UnknownThe Other 87

“We prefer to be called futbol fans.”

If you don’t enjoy sports, that’s fine.  But let those who do enjoy it do so in peace.  Next time you want to speak up because everyone’s talking about something you don’t care about, just scroll on by.


So before I wrote this post, I talked to my wife about it.  I told her that this post, more than any, would probably open me up to accusations of hypocrisy.  I’m pretty sure there have been situations outside of sports in which I did the very same thing I’m railing against here.  That’s fine, on it’s own.  A part of my writing this blog is to explore issues and find situations where I’m being inconsistent, and work on those.  My most successful post by far was a such situation where I candidly discussed failing to live up to my own standards.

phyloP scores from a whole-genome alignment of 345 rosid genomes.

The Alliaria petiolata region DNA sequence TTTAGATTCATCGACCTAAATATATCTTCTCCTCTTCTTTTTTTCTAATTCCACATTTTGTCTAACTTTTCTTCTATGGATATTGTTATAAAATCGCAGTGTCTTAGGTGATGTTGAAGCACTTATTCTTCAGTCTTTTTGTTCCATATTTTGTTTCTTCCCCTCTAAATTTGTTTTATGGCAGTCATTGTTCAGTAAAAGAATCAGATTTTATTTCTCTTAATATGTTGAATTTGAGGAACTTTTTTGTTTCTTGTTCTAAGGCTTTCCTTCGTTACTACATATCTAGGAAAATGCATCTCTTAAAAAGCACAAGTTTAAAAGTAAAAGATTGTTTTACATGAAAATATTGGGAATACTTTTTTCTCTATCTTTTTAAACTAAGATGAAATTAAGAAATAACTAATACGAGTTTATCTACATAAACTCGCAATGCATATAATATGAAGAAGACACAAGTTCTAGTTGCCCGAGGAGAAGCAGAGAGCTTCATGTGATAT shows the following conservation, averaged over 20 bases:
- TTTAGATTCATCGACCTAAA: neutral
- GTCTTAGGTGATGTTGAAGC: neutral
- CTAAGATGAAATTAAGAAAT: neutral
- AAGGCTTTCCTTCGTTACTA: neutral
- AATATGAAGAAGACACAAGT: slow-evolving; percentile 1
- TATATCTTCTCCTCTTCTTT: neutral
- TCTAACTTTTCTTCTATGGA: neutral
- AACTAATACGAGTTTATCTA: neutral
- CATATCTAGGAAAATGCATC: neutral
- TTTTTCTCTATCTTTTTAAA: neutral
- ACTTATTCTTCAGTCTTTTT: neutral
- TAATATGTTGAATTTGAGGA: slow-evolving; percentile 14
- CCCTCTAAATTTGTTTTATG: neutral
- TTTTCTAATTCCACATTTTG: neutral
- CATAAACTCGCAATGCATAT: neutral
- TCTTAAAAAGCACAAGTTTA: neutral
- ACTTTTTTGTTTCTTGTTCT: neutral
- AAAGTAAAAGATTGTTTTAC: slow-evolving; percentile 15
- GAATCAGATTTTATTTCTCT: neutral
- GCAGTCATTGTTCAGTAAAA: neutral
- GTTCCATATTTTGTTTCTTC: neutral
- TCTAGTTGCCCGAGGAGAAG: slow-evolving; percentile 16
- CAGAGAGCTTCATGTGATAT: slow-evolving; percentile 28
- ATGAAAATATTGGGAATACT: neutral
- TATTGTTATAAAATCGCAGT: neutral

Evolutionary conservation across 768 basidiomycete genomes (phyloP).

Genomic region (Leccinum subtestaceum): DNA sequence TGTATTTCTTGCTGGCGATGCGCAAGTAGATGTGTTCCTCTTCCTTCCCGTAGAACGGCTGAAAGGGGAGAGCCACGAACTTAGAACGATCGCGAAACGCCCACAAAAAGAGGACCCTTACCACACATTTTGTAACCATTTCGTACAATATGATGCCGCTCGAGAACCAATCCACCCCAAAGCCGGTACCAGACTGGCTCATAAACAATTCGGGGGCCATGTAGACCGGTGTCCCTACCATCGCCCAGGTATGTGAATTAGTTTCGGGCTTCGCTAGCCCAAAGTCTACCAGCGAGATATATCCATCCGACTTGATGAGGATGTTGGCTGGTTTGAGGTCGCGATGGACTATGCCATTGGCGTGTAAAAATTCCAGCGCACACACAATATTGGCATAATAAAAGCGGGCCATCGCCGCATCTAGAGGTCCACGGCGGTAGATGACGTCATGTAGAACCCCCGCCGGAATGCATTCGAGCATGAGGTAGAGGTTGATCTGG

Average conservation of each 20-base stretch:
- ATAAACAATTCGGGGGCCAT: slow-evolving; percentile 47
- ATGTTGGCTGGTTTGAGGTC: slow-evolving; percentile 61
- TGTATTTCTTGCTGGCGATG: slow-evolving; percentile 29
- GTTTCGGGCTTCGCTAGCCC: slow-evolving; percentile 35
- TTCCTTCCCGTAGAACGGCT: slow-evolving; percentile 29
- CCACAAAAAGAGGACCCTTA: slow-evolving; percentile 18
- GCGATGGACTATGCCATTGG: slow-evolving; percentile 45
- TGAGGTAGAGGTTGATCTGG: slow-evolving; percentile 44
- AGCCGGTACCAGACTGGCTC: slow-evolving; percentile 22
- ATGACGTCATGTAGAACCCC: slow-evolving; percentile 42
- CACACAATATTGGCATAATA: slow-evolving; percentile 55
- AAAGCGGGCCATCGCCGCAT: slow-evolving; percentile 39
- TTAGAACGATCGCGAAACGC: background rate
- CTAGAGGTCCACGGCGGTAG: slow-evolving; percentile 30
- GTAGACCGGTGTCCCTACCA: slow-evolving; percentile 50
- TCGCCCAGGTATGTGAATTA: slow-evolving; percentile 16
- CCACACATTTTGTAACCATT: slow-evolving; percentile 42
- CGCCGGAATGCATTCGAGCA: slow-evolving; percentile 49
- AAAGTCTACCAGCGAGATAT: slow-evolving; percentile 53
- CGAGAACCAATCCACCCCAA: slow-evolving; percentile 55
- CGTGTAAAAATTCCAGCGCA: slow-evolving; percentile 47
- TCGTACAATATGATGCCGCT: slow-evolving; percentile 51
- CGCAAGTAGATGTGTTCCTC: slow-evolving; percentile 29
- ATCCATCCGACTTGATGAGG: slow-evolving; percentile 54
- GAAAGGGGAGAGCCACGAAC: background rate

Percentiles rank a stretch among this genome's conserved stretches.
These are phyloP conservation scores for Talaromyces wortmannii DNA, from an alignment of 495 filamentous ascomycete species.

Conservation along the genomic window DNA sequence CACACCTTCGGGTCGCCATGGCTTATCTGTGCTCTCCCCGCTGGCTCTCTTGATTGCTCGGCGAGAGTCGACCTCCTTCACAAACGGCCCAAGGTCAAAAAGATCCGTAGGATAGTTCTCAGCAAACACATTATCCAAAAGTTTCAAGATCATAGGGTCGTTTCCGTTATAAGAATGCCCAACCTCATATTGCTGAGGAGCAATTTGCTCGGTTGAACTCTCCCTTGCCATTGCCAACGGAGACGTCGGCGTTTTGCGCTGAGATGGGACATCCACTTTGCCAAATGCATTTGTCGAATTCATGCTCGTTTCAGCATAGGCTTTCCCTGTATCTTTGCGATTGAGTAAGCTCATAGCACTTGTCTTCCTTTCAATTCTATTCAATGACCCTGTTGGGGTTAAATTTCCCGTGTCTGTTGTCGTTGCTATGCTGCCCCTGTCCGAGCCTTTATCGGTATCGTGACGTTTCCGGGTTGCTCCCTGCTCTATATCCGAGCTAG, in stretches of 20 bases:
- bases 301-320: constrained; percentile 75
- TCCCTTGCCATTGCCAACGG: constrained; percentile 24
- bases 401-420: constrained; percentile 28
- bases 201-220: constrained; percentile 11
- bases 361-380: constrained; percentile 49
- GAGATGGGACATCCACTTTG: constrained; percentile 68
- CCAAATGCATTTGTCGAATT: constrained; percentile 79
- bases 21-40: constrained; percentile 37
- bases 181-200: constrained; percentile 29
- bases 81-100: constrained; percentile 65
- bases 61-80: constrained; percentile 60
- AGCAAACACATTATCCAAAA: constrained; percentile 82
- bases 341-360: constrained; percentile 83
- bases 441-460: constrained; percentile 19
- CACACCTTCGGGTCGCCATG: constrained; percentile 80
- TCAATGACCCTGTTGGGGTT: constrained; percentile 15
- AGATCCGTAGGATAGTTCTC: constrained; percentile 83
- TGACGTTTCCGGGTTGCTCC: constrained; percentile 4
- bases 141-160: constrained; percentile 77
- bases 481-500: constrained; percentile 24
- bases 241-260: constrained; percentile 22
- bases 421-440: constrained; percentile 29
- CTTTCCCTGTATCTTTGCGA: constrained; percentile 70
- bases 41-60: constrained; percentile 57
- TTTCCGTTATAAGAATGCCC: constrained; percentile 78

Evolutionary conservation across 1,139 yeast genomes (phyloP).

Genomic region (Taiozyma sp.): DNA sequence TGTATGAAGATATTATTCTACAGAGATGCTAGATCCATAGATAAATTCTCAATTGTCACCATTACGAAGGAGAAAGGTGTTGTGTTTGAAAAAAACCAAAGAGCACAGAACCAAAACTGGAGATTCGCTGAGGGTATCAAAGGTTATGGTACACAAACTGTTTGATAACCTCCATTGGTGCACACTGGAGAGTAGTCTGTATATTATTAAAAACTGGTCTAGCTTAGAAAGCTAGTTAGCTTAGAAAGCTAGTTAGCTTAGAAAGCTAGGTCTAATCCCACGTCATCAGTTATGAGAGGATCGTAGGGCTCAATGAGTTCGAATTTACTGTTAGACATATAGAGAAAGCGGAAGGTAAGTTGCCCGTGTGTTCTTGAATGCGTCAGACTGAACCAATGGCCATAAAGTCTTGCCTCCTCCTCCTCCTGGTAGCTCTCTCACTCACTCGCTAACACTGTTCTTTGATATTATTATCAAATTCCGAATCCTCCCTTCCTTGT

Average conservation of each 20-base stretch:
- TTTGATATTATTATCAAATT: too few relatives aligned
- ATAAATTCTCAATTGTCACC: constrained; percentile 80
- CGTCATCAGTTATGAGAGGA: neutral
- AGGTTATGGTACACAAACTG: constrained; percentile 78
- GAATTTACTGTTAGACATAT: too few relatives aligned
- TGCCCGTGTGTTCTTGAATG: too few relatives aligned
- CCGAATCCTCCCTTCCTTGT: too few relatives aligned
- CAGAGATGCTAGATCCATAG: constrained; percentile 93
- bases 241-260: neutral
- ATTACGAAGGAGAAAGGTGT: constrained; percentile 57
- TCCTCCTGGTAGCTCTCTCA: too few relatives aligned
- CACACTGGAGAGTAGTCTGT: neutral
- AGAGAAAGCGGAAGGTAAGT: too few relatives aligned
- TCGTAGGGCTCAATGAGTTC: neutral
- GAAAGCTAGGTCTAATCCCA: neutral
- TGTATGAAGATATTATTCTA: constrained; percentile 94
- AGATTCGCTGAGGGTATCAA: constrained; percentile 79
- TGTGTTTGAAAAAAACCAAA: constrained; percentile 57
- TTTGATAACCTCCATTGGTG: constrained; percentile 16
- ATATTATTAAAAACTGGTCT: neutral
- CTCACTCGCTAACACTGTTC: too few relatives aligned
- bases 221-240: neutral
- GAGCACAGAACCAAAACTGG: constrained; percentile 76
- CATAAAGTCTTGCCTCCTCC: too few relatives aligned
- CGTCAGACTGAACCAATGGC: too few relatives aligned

As my wife and I were discussing this, I thought of a perfect example of my own inconsistency with the above article.  See, as an atheist, I’m constantly reading news about the latest atheist billboard or advertisement to get rejected.  Or when they’re not rejected, they’re vandalized.  This is so common there’s an entire page dedicated to the vandalized atheist billboards.

No one rejects or vandalized christian billboards, but atheist billboards are considered so offensive by some that they can’t leave them alone.  Even completely innocuous ones with statements like, “Don’t believe in god?  You’re not alone.” are vandalized.  Once an atheist group tried to design an atheist ad to be as non-offensive as possible.  They developed an ad with only the word “Atheist” and a couple websites.  It was rejected.